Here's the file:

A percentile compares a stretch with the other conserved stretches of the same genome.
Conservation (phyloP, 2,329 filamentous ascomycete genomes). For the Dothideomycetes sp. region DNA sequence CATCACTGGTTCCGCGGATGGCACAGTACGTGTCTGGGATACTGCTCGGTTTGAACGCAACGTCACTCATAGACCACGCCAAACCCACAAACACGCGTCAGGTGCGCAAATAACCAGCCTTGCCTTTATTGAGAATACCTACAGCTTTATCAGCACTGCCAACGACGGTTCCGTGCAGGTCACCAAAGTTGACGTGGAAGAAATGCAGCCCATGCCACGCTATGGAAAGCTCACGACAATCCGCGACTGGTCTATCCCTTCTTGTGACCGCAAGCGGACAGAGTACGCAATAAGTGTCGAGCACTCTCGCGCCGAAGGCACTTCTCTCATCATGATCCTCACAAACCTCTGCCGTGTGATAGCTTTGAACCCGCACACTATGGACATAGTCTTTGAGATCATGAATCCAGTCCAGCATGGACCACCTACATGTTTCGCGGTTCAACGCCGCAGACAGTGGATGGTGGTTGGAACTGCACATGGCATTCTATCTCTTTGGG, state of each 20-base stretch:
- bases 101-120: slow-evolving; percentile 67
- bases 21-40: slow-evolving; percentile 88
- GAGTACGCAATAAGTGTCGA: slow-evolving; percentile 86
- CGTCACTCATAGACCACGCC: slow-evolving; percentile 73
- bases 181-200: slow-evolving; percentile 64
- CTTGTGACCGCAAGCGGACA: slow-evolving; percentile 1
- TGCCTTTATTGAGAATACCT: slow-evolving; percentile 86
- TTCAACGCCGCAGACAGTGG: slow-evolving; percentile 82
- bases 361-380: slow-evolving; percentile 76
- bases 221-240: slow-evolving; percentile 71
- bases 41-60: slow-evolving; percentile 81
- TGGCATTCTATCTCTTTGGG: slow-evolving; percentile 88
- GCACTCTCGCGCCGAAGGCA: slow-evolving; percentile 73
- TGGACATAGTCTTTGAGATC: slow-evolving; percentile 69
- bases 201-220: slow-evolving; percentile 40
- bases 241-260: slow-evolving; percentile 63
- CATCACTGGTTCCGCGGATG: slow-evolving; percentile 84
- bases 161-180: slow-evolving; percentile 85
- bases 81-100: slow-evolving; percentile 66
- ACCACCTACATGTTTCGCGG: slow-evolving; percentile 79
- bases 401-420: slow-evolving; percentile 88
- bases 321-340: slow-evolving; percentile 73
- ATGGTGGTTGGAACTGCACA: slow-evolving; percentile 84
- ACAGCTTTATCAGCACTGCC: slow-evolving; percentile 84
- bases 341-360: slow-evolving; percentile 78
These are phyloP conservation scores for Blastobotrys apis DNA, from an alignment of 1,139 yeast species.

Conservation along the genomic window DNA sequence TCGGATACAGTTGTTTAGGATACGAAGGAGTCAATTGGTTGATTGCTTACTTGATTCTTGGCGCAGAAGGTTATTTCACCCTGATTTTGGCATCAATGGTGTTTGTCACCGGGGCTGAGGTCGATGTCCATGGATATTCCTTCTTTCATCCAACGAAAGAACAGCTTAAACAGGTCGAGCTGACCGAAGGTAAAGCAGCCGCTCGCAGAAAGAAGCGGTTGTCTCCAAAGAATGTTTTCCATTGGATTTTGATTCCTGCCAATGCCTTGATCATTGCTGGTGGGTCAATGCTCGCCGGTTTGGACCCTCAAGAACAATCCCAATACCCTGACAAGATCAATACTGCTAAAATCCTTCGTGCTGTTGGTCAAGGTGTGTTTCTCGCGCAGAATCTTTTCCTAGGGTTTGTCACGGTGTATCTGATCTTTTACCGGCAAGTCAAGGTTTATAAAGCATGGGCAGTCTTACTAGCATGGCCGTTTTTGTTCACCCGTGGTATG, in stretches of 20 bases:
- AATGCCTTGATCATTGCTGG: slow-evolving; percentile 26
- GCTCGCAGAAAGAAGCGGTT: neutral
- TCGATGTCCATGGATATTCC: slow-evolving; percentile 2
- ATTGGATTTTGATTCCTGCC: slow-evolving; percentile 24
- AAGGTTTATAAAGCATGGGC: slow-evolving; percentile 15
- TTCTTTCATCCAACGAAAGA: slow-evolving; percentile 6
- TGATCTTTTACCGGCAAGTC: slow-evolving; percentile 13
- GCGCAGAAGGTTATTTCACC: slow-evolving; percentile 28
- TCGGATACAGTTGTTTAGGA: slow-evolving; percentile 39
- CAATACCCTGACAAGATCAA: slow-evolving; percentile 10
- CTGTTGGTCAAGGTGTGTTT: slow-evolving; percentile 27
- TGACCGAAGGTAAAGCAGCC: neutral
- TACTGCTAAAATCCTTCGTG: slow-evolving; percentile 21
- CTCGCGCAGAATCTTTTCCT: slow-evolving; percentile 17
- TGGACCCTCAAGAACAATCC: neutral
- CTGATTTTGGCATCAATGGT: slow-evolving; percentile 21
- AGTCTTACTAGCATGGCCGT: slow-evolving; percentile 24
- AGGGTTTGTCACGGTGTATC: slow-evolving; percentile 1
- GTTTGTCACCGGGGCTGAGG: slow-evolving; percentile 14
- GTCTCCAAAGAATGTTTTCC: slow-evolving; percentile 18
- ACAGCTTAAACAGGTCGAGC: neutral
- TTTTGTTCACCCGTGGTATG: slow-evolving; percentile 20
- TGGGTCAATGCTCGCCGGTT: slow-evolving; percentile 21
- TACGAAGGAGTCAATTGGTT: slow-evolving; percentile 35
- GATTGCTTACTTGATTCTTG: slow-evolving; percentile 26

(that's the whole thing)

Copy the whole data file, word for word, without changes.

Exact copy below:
A percentile compares a stretch with the other conserved stretches of the same genome.
Conservation (phyloP, 2,329 filamentous ascomycete genomes). For the Dothideomycetes sp. region DNA sequence CATCACTGGTTCCGCGGATGGCACAGTACGTGTCTGGGATACTGCTCGGTTTGAACGCAACGTCACTCATAGACCACGCCAAACCCACAAACACGCGTCAGGTGCGCAAATAACCAGCCTTGCCTTTATTGAGAATACCTACAGCTTTATCAGCACTGCCAACGACGGTTCCGTGCAGGTCACCAAAGTTGACGTGGAAGAAATGCAGCCCATGCCACGCTATGGAAAGCTCACGACAATCCGCGACTGGTCTATCCCTTCTTGTGACCGCAAGCGGACAGAGTACGCAATAAGTGTCGAGCACTCTCGCGCCGAAGGCACTTCTCTCATCATGATCCTCACAAACCTCTGCCGTGTGATAGCTTTGAACCCGCACACTATGGACATAGTCTTTGAGATCATGAATCCAGTCCAGCATGGACCACCTACATGTTTCGCGGTTCAACGCCGCAGACAGTGGATGGTGGTTGGAACTGCACATGGCATTCTATCTCTTTGGG, state of each 20-base stretch:
- bases 101-120: slow-evolving; percentile 67
- bases 21-40: slow-evolving; percentile 88
- GAGTACGCAATAAGTGTCGA: slow-evolving; percentile 86
- CGTCACTCATAGACCACGCC: slow-evolving; percentile 73
- bases 181-200: slow-evolving; percentile 64
- CTTGTGACCGCAAGCGGACA: slow-evolving; percentile 1
- TGCCTTTATTGAGAATACCT: slow-evolving; percentile 86
- TTCAACGCCGCAGACAGTGG: slow-evolving; percentile 82
- bases 361-380: slow-evolving; percentile 76
- bases 221-240: slow-evolving; percentile 71
- bases 41-60: slow-evolving; percentile 81
- TGGCATTCTATCTCTTTGGG: slow-evolving; percentile 88
- GCACTCTCGCGCCGAAGGCA: slow-evolving; percentile 73
- TGGACATAGTCTTTGAGATC: slow-evolving; percentile 69
- bases 201-220: slow-evolving; percentile 40
- bases 241-260: slow-evolving; percentile 63
- CATCACTGGTTCCGCGGATG: slow-evolving; percentile 84
- bases 161-180: slow-evolving; percentile 85
- bases 81-100: slow-evolving; percentile 66
- ACCACCTACATGTTTCGCGG: slow-evolving; percentile 79
- bases 401-420: slow-evolving; percentile 88
- bases 321-340: slow-evolving; percentile 73
- ATGGTGGTTGGAACTGCACA: slow-evolving; percentile 84
- ACAGCTTTATCAGCACTGCC: slow-evolving; percentile 84
- bases 341-360: slow-evolving; percentile 78
These are phyloP conservation scores for Blastobotrys apis DNA, from an alignment of 1,139 yeast species.

Conservation along the genomic window DNA sequence TCGGATACAGTTGTTTAGGATACGAAGGAGTCAATTGGTTGATTGCTTACTTGATTCTTGGCGCAGAAGGTTATTTCACCCTGATTTTGGCATCAATGGTGTTTGTCACCGGGGCTGAGGTCGATGTCCATGGATATTCCTTCTTTCATCCAACGAAAGAACAGCTTAAACAGGTCGAGCTGACCGAAGGTAAAGCAGCCGCTCGCAGAAAGAAGCGGTTGTCTCCAAAGAATGTTTTCCATTGGATTTTGATTCCTGCCAATGCCTTGATCATTGCTGGTGGGTCAATGCTCGCCGGTTTGGACCCTCAAGAACAATCCCAATACCCTGACAAGATCAATACTGCTAAAATCCTTCGTGCTGTTGGTCAAGGTGTGTTTCTCGCGCAGAATCTTTTCCTAGGGTTTGTCACGGTGTATCTGATCTTTTACCGGCAAGTCAAGGTTTATAAAGCATGGGCAGTCTTACTAGCATGGCCGTTTTTGTTCACCCGTGGTATG, in stretches of 20 bases:
- AATGCCTTGATCATTGCTGG: slow-evolving; percentile 26
- GCTCGCAGAAAGAAGCGGTT: neutral
- TCGATGTCCATGGATATTCC: slow-evolving; percentile 2
- ATTGGATTTTGATTCCTGCC: slow-evolving; percentile 24
- AAGGTTTATAAAGCATGGGC: slow-evolving; percentile 15
- TTCTTTCATCCAACGAAAGA: slow-evolving; percentile 6
- TGATCTTTTACCGGCAAGTC: slow-evolving; percentile 13
- GCGCAGAAGGTTATTTCACC: slow-evolving; percentile 28
- TCGGATACAGTTGTTTAGGA: slow-evolving; percentile 39
- CAATACCCTGACAAGATCAA: slow-evolving; percentile 10
- CTGTTGGTCAAGGTGTGTTT: slow-evolving; percentile 27
- TGACCGAAGGTAAAGCAGCC: neutral
- TACTGCTAAAATCCTTCGTG: slow-evolving; percentile 21
- CTCGCGCAGAATCTTTTCCT: slow-evolving; percentile 17
- TGGACCCTCAAGAACAATCC: neutral
- CTGATTTTGGCATCAATGGT: slow-evolving; percentile 21
- AGTCTTACTAGCATGGCCGT: slow-evolving; percentile 24
- AGGGTTTGTCACGGTGTATC: slow-evolving; percentile 1
- GTTTGTCACCGGGGCTGAGG: slow-evolving; percentile 14
- GTCTCCAAAGAATGTTTTCC: slow-evolving; percentile 18
- ACAGCTTAAACAGGTCGAGC: neutral
- TTTTGTTCACCCGTGGTATG: slow-evolving; percentile 20
- TGGGTCAATGCTCGCCGGTT: slow-evolving; percentile 21
- TACGAAGGAGTCAATTGGTT: slow-evolving; percentile 35
- GATTGCTTACTTGATTCTTG: slow-evolving; percentile 26